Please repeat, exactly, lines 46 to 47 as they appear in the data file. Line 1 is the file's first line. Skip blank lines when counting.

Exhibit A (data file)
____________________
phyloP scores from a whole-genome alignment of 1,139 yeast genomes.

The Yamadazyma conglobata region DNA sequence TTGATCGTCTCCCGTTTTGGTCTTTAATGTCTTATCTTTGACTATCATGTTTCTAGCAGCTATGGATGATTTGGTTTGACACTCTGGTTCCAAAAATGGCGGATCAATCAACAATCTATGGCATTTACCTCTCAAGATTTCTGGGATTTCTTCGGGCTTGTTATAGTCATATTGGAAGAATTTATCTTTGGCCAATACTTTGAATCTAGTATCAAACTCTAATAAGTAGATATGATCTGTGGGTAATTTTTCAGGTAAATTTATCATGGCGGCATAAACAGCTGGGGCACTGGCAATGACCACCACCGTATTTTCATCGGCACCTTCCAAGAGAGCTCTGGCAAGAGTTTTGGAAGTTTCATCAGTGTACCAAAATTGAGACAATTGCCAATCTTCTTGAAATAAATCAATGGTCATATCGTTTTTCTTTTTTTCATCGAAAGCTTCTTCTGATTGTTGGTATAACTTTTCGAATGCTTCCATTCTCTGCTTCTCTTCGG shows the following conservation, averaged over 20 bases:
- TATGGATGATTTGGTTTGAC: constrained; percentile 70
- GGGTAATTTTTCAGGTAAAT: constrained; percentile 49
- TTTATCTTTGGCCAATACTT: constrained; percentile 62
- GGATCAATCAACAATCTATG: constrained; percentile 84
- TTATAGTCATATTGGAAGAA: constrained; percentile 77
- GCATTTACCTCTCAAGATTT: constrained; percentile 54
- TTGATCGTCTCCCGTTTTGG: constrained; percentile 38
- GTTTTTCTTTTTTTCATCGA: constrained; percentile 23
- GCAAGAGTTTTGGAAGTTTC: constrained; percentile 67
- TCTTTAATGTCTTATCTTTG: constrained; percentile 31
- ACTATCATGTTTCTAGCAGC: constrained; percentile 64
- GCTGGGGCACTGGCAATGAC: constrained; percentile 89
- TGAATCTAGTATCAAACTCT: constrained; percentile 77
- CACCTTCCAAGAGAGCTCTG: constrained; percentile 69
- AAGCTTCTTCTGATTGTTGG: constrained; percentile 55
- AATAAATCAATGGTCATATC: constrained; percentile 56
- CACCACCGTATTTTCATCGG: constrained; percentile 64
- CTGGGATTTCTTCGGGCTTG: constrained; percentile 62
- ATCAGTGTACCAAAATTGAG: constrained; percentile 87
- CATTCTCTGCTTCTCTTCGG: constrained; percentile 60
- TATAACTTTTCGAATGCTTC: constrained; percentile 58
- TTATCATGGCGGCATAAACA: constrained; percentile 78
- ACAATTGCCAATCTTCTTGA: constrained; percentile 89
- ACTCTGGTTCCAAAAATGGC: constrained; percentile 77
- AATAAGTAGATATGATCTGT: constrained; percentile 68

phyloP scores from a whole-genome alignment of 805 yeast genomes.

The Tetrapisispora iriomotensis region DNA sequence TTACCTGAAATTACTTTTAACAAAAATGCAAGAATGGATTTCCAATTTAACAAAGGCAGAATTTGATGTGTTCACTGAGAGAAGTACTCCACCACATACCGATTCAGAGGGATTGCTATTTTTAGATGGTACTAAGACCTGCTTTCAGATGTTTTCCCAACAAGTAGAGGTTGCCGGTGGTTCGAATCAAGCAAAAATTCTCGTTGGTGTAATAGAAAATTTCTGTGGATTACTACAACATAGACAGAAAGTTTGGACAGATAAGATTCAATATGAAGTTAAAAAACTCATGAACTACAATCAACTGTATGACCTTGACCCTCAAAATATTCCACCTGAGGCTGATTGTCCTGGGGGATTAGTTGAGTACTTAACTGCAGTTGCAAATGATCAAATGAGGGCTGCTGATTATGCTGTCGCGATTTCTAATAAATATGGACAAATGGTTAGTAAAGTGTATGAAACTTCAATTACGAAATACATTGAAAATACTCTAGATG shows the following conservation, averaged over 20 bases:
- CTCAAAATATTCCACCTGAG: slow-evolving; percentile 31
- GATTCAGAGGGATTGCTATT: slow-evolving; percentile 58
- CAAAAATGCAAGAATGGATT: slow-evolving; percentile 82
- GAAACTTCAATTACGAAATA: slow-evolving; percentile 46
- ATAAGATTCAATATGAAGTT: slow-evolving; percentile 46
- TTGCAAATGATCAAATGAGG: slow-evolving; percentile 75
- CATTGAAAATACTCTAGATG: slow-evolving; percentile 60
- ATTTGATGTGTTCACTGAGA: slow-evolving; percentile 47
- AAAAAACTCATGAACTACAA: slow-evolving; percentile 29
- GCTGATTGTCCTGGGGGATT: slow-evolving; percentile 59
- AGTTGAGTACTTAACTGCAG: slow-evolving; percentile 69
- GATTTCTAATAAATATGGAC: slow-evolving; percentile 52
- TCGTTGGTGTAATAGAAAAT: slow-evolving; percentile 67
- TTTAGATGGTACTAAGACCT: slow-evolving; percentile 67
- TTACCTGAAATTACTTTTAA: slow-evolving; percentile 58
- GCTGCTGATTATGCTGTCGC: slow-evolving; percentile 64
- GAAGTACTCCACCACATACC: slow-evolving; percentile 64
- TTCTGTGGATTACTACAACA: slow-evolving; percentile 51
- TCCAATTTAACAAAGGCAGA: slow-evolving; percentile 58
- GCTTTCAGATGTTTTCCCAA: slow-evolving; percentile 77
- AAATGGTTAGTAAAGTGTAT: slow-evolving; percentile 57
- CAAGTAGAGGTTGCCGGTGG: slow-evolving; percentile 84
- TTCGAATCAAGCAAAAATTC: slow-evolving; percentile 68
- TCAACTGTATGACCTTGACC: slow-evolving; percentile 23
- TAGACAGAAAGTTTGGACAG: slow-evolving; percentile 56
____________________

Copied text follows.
- GAAGTACTCCACCACATACC: slow-evolving; percentile 64
- TTCTGTGGATTACTACAACA: slow-evolving; percentile 51